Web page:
Back in the sack: sex with a stoma
Pauline van Roijen
Tuesday, April 30, 2019
How to make the most of romantic relationships and rekindle your sex life after stoma surgery
Sex is a big part of many peoples’ lives, and it’s only natural to worry about what a major operation might do to change it. Having a stoma can change how people have sex, but it is rarely a reason to stop having fun with it. As with so many facets of life with a stoma, there is little that can’t be achieved with some knowledge, a lot of communication and a little willingness to adapt.
If you’ve been together with a partner throughout your illness and operation, it is likely that you will have learned about dealing with a stoma together. It can be important to include your partner in the process: they may often feel just as scared and sad as you, and adjusting to the changes in your life together will make it easier for both. Talking to each other and sharing your worries openly makes them less intense, and seeing adjustment to a stoma as something that can be achieved as a couple can be a way to grow closer than before.
After the operation, some people will feel insecure and may be reluctant to look at their stomachs or see themselves naked. It can be very reassuring to hear a partner make it clear that their feelings have not changed. It may be helpful to take the first look at the stoma together. Getting close to each other again, touching each other and sleeping in the same bed are good ways to regain body confidence and rekindle an intimate relationship after a difficult surgery.
If a partner asks you to show them how to change a stoma pouch, they should be encouraged to learn. This can be very useful if you become ill or if you get pregnant, when it is difficult to see past the baby bump. Some partners even offer to wear a stoma pouch on their skin for a day to get an idea for themselves of what it is like to live with a stoma.
However, sometimes relationships do come to an end after an operation. This does not necessarily mean that the stoma itself is the reason for the break-up; there are countless reasons why people grow apart, and a major change can be a catalyst for other longstanding issues. However, if an ex-partner does claim the stoma is the reason for the break-up, you are probably better off without them.
In general, the same principles apply for gay couples as for straight couples, and there is not a lot of specific information available for gay people with an ostomy (yet). Stoma-forming surgery presents a challenge for people who use their rectum for sex. If it is removed entirely, anal sex is not possible. But even if the rectum remains intact (but disconnected), the NHS cautions against anal sex, as it may cause painful tearing and bleeding. If this is a concern, it is worth speaking to a stoma nurse, who can help you evaluate the risks and enjoy a safe and pleasurable sex life.
If you are single when you get your stoma, or if you break up with an old partner, a point will probably come when you are ready to start dating again. The big question is when to let a prospective date know about your stoma. The right time to tell is different for everybody. It is a good idea to not leave it to the last possible minute before clothes come off, as it risks spoiling the mood or making a date feel left in the dark.
Telling dates about your stoma before meeting up will certainly filter out the wrong type of people straight away. It is an especially sensible strategy when using a dating app that is also used for casual encounters. On the other hand, some people prefer to tell only after a couple of dates, so the prospective partner has time to see that having a stoma does not impact their ability to go out and have fun. You can start the conversation by telling them about your illness and how it led to getting a stoma. To round up the conversation, you can ask them if they know of anyone in a similar situation and if there is anything they would like to know.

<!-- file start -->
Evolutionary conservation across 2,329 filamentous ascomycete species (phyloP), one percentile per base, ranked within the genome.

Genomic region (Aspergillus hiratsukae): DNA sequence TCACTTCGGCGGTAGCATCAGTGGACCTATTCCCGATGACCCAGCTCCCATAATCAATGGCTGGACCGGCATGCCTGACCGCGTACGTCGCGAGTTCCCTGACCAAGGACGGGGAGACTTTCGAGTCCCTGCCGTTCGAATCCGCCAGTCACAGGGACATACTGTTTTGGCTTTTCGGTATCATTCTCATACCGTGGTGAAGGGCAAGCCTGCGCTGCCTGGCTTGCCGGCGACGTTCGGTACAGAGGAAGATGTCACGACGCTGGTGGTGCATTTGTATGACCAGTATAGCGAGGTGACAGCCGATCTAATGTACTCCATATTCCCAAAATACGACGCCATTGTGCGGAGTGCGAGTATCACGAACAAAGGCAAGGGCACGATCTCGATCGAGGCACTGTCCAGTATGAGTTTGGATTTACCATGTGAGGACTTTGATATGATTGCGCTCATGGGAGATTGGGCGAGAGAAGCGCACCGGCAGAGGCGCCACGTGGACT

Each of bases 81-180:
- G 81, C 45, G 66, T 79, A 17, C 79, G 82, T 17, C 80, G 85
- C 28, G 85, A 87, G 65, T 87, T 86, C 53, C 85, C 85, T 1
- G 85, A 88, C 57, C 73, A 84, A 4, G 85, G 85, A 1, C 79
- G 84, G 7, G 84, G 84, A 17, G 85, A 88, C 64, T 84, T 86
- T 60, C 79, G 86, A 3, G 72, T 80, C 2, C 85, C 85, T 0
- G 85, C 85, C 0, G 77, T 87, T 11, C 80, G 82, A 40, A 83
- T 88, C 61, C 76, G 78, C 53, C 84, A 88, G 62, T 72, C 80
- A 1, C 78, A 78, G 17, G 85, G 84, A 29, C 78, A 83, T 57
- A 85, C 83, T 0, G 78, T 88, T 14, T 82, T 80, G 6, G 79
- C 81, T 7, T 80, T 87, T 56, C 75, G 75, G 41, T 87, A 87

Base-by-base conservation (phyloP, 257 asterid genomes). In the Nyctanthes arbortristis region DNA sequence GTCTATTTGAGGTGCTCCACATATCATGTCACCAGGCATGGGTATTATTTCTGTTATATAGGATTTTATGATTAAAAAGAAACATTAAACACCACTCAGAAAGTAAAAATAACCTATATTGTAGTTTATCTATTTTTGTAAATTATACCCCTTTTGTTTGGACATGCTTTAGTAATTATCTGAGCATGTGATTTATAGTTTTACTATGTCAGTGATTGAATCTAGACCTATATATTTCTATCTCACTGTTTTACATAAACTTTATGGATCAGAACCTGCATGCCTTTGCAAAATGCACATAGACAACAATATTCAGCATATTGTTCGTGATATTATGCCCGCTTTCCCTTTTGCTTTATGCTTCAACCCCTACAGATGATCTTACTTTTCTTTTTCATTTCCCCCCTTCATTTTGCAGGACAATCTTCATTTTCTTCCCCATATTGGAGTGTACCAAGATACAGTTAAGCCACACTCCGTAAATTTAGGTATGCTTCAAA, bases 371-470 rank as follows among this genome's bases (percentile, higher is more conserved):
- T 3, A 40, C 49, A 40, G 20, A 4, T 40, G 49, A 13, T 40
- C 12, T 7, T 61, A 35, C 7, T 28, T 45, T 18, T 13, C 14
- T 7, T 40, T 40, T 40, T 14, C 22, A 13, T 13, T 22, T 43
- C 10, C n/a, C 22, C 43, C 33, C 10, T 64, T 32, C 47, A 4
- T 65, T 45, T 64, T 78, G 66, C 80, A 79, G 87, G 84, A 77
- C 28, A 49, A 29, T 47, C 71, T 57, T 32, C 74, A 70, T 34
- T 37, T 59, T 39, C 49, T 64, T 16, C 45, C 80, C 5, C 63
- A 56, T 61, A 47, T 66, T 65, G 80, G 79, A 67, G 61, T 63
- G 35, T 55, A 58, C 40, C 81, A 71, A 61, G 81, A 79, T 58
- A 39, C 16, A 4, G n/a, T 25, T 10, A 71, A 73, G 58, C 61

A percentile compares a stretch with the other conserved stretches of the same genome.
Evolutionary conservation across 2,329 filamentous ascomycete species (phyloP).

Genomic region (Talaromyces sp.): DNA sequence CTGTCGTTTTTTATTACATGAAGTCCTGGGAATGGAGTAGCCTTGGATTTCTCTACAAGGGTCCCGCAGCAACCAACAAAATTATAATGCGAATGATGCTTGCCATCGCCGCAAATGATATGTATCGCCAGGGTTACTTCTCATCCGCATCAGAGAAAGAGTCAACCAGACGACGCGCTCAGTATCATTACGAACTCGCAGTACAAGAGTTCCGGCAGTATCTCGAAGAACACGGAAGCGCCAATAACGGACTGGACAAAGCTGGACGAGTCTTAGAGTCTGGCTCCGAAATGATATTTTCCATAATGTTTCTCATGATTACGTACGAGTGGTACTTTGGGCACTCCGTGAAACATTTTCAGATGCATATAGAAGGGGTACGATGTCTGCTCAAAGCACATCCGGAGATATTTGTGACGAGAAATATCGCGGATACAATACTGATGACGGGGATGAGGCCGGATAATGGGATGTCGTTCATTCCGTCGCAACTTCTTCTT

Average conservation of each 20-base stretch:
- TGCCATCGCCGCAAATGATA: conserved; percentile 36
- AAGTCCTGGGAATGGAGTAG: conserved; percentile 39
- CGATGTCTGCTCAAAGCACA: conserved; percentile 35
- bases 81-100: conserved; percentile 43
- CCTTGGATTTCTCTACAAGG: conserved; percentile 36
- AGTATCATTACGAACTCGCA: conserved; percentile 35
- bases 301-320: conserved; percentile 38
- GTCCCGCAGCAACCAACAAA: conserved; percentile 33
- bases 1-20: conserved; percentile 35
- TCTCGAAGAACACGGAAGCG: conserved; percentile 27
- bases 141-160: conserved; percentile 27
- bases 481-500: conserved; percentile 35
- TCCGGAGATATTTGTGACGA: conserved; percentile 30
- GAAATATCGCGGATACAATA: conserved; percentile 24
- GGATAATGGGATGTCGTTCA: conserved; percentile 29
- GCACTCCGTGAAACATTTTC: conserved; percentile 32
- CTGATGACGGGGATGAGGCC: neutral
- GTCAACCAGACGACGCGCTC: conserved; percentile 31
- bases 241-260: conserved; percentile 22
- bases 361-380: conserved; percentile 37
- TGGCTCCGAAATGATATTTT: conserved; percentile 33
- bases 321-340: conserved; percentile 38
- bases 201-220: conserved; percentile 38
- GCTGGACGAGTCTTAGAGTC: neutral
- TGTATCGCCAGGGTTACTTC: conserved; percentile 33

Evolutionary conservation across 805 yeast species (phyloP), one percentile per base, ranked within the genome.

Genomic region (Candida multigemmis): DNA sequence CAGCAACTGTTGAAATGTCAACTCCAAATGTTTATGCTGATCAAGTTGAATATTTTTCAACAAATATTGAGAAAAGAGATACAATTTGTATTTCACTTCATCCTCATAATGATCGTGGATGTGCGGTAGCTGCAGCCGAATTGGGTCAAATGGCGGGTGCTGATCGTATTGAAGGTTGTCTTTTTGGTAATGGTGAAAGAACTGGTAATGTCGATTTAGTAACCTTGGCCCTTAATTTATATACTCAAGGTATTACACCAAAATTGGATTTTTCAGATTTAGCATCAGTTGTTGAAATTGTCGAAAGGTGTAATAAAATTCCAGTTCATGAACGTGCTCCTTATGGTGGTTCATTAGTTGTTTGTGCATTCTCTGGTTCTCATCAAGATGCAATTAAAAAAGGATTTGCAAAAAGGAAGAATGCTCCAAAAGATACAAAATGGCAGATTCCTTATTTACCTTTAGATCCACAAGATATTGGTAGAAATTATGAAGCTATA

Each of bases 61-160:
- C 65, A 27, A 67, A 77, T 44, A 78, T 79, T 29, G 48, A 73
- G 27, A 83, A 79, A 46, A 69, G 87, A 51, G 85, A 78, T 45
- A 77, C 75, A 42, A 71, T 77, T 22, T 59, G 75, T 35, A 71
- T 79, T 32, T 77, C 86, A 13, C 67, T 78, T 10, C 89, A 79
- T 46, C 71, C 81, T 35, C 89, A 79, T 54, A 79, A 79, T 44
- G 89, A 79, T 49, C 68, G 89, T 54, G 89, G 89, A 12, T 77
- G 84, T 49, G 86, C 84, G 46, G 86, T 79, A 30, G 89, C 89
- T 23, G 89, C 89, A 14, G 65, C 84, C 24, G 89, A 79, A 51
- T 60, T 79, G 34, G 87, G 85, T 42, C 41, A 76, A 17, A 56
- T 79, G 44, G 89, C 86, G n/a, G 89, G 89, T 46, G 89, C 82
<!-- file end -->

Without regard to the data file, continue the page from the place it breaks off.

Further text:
Try different positions if you experience discomfort
What to wear
It is important to feel comfortable and attractive, so wear something you like. Some people may prefer to keep a top on, but this is by no means necessary. There are stoma belts available that keep the appliance in place and cover it up, these generally come in skin tones, black or white. For women, high-waisted knickers can be a solution if they want to cover the stoma. These also offer same light support in the early days following surgery. There are also lacey, elastic ‘body tubes’ that cover the abdomen only, which contain a discreet pocket for the pouch. Crotchless underwear (for both men and women) is also an option for those who don’t want to get completely naked. There are some brands that specialise in ostomy underwear, and it may be advisable to look at these products as well. Ostomy underwear does not have to be boring either; there are many regular underwear options that provide enough support, and some ostomates may prefer to pick up needle and thread to make their own customised underwear.
Got a problem, girls?
Stoma formation can affect women in a few ways. Extra dryness is fairly common but can be resolved with a water-based lubricant, suppositories or lubricated condoms, or even saliva. Any impact on nerve paths can alter the sensitivity of the clitoris or vagina. Adapting to these changes may take careful and patient experimentation, potentially through masturbation or with the help of a communicative, understanding partner. After surgery, the body sometimes develops scar tissue, which can affect the elasticity of the vagina. It should be possible to loosen with a finger or a specialist dilator.